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Jennifer E. Thomas
...... .:::.:.:

It's almost like there are these periods where our relationship is smooth and steady, and then there are times when it's like standing on the edge of this gorgeous, wonderful waterfall and just letting yourself drop, knowing that there's a safe pool of water ready to catch you at bottom. You take the plunge and you're in wayyyy over your head, but oh man, it's exhilarating, it's breathtaking, it's just incredible and you feel better than you ever have before and the water is cool and refreshing and exactly what you needed.

Sam is my waterfall.

- LJ entry from 8/2005


Every Human Has Rights

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December 2017
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Jennifer E. Thomas [userpic]
Writing about faith

So I turned to a website full of creative writing prompts, and the first one I clicked on (they're just numbered) was this:

Revisit your earliest memories of learning about faith, religion, or spirituality.

So here goes.

I was born into a Catholic family in 1964. My parents, by the time I was old enough to pay attention, were divorced and I lived with my father, who was actively agnostic and not raising my sister and I with religion.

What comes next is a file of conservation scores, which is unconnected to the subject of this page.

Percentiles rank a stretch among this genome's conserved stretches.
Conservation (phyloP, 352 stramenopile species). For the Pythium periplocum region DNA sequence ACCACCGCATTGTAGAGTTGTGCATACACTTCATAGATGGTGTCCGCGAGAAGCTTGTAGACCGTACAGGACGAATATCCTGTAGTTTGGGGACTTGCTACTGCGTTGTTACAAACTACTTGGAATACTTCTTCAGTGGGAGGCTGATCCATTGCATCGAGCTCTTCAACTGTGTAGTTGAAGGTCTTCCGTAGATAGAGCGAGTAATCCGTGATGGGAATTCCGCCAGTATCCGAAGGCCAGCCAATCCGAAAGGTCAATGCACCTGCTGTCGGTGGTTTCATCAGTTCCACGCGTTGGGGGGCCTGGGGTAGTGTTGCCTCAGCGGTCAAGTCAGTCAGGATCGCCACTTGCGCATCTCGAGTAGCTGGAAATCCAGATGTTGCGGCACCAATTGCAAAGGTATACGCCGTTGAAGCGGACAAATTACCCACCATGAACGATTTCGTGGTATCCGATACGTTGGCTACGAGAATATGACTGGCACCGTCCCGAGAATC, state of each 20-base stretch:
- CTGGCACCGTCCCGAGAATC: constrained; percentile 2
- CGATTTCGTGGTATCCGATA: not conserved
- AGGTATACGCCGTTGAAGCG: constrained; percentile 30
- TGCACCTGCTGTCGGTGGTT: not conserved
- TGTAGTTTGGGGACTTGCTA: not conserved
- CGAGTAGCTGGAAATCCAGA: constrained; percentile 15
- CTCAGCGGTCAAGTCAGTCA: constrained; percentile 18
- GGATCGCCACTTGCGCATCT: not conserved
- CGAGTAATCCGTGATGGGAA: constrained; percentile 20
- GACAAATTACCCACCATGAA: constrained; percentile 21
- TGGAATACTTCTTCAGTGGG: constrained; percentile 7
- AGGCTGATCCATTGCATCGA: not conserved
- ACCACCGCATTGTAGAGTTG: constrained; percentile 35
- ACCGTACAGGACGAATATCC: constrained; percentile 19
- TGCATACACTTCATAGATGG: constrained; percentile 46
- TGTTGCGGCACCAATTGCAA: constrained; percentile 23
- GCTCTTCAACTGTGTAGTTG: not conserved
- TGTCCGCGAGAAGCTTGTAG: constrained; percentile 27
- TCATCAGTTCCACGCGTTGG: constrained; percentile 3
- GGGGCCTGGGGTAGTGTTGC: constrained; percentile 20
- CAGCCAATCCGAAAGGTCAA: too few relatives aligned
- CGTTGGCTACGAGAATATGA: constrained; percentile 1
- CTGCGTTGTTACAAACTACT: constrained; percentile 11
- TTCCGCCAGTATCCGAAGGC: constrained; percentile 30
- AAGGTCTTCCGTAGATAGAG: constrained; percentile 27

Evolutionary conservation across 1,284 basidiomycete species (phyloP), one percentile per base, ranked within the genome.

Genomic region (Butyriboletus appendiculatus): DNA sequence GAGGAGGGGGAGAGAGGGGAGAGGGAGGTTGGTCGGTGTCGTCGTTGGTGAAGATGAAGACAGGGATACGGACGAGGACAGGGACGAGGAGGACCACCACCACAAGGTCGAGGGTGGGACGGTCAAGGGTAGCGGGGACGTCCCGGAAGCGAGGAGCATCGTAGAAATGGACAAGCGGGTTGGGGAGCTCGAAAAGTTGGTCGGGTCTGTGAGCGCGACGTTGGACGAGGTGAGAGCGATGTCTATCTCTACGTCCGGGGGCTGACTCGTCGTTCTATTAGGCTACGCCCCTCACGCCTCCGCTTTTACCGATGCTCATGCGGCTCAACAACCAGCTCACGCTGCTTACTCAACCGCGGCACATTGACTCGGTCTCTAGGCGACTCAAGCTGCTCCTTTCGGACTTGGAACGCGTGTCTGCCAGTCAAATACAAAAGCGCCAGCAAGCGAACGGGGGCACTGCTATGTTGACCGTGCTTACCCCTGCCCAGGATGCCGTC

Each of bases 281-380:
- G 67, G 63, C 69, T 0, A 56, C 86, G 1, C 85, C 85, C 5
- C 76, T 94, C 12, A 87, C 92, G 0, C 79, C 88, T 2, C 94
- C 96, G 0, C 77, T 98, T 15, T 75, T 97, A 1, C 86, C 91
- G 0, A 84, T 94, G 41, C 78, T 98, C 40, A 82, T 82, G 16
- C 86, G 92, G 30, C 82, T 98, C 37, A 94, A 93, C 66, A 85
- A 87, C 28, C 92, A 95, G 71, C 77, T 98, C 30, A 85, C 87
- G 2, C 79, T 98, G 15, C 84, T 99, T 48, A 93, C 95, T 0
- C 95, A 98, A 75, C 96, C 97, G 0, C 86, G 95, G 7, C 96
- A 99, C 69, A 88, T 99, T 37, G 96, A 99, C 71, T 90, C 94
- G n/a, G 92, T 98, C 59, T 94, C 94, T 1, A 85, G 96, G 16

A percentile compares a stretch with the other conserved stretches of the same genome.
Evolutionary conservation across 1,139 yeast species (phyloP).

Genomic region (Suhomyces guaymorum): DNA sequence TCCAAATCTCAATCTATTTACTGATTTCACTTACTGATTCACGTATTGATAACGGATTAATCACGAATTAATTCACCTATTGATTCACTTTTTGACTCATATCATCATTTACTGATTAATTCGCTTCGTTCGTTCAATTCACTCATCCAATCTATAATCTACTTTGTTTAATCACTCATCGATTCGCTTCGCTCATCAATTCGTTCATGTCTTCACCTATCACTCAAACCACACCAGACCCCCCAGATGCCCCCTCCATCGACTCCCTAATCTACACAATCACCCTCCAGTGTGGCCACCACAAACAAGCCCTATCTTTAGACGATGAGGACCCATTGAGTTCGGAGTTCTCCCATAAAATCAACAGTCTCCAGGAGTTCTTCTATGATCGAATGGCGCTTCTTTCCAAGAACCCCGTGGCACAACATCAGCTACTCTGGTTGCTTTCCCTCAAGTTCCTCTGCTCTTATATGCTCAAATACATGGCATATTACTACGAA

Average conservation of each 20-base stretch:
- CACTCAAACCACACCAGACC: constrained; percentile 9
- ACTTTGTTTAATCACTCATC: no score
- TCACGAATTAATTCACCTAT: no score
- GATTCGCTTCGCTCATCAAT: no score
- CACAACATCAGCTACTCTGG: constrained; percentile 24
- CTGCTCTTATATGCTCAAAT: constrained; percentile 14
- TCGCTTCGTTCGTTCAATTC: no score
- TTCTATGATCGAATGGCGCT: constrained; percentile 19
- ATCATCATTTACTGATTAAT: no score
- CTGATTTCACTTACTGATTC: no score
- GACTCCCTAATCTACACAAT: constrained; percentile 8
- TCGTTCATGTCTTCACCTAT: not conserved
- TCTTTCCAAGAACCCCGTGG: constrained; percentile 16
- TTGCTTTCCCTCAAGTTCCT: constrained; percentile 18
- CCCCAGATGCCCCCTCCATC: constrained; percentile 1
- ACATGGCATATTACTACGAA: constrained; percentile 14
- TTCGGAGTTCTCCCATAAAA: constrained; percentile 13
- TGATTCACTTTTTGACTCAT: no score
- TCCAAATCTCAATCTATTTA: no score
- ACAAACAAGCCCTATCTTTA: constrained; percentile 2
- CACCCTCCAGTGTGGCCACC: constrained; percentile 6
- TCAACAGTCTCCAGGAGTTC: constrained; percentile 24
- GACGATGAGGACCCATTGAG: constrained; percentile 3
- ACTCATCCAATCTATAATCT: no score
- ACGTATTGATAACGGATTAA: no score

Both of my grandmothers were devout Catholics, and I spent most weekends at my maternal grandmother's house. Grammy had crucifixes in the living room and bedrooms, and they aroused my curiosity, so I asked her about them, but she wouldn't really tell me much, because she didn't want to piss my father off.

Then my cousin Lori made her first communion, and Grammy had a framed picture of Lori in her communion dress and veil, and man, did I want to dress like that. Grammy told me it was a religous thing, and that was the first time I yearned for religion in my life.

When I was nine years old, I went to summer camp for a month, and we were required to go to church every Sunday. The first two weeks, I went to the Protestant services, because I asked one of the girls, "Which church doesn't believe in God?" And she said, the Protestants. So I figured that was where I belonged. But after two weeks, I wanted to try the Catholic church, so I did.

And the Mass sang to my heart. It just felt RIGHT to me, and since then, I always come back to the Catholic church, even after exploring other denominations and even faiths.

I know there are many problems in the Catholic church, but there are many problems in most faiths. I just take it on faith that that's where I belong, and it continues to speak to my soul.

I am a Catholic. It makes me complete.